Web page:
However, writing from a dominant cultural perspective isn’t always the writer’s fault. A New York Times article found the unequal opportunity Hispanic authors were met with when publishing their work. Editors often wanted writing to “conform to stereotypes about particular groups of immigrants” that simply denied a writer from their analytical voice and from expressing their cultural values. Authors with new perspectives who want their work to be published are shunned by publishing powerhouses if their stories do not follow the repetitive, deeply established pattern. In the fear of no longer being able to do what they love, and perhaps even pressure from family members depending on them to maintain financial stability, these promising writers have to rewrite their stories to fit comfortable stereotypes. Not only does this not allow a writer to express themselves, but it simply reinforces these stereotypes and makes children believe that what they read is a reflection of how the world works further creating a distinction between different races.

The stories of ethnically diverse diasporic communities around the world needs to be heard. Malavika Kannan is one writer stirring the representative literature revolution.  In her new novel, The Bookweaver’s Daughter, she explores Indian mythology from a non-Western lens allowing children to see a different perspective that doesn’t follow the story of white heroism. Her story follows the protagonist Reya Kandhari as she ventures on an adventure to save her father while exhibiting elements of Indian mythology and culture. This shift in cultural perspective allows children to see and understand that the stories of minority groups are as important and impactful as stories from dominant cultural groups.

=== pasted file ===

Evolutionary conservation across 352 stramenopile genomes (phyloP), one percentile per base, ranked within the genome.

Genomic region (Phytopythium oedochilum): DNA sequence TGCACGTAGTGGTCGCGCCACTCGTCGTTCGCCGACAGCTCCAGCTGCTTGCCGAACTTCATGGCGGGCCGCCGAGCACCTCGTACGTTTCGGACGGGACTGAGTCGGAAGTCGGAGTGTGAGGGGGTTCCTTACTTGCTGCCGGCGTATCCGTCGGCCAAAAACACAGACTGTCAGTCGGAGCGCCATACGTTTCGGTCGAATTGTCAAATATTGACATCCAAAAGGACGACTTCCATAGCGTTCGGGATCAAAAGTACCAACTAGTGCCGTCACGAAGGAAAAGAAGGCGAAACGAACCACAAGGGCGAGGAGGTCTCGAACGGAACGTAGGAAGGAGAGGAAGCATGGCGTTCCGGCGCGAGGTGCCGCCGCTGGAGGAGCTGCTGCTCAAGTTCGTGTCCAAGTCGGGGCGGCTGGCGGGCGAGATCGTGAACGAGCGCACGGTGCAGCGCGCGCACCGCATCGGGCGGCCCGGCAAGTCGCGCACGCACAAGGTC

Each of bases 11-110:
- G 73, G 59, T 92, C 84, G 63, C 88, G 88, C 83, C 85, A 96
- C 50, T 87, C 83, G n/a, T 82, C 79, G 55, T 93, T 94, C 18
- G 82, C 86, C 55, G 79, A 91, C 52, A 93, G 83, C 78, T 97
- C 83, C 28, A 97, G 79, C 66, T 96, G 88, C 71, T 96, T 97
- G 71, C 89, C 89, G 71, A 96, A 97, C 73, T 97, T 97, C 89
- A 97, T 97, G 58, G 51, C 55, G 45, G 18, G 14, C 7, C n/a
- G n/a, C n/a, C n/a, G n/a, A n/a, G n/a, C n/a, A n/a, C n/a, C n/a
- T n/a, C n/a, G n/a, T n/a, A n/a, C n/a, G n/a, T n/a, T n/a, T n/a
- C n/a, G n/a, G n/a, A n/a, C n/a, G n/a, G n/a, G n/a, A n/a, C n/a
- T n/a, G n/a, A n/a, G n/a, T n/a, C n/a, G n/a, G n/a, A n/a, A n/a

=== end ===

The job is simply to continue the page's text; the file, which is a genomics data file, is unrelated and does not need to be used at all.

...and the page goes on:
Another story that caught my attention was Aru Shah and the End of Time, that also focuses on combining the present day and Hindu mythology. It follows the story of Aru who finds out that she is one of the Pandava brothers, who often represent the five senses in the Hindu epic, who is  reborn with magical powers. The familiarity I felt while she encountered spirits, noted Indian symbols, and mentioned epics made me develop a connection and appreciation to my Indian culture, something I felt I hadn’t done in a while. I was lost in Aru’s world and felt that it was my own. This is when I really understood how big of a problem it was to write from the dominant cultural perspective.

It is so important that we start encouraging representative literature. Children from minority groups are falling prey to stories that glorify white heroism and are not seeing value within themselves. By being more inclusive writers can instill more power and self-assurance in them. If we continue to write from a dominant cultural perspective, we misrepresent the colossal stories of countries from every corner around the globe.

Overachiever Magazine was started by Rehana Paul in October of 2018 to give a platform to all Asian women, non-binary people, and other gender minorities.

Our name is poking fun at the stereotype that all Asians are overachievers, especially Asian women, non-binary people, and other gender minorities. It’s also in recognition of all of us who have had no choice but to be overachievers: managing societal expectations, family obligations, and educational opportunities, all while fighting the patriarchy.

We have grown since then, putting out bimonthly issues (we are contributor powered: apply to write for our next one!), and weekly reviews of culture, and news that is important to us.

You can find announcements, more news, and get to know our staff on social media: give us a follow, and learn how you can get involved today!

We do not claim to speak for all Asian women, non-binary people, and other gender minorities. We are just here to give them a place to speak for themselves.

We hope you’ll join us.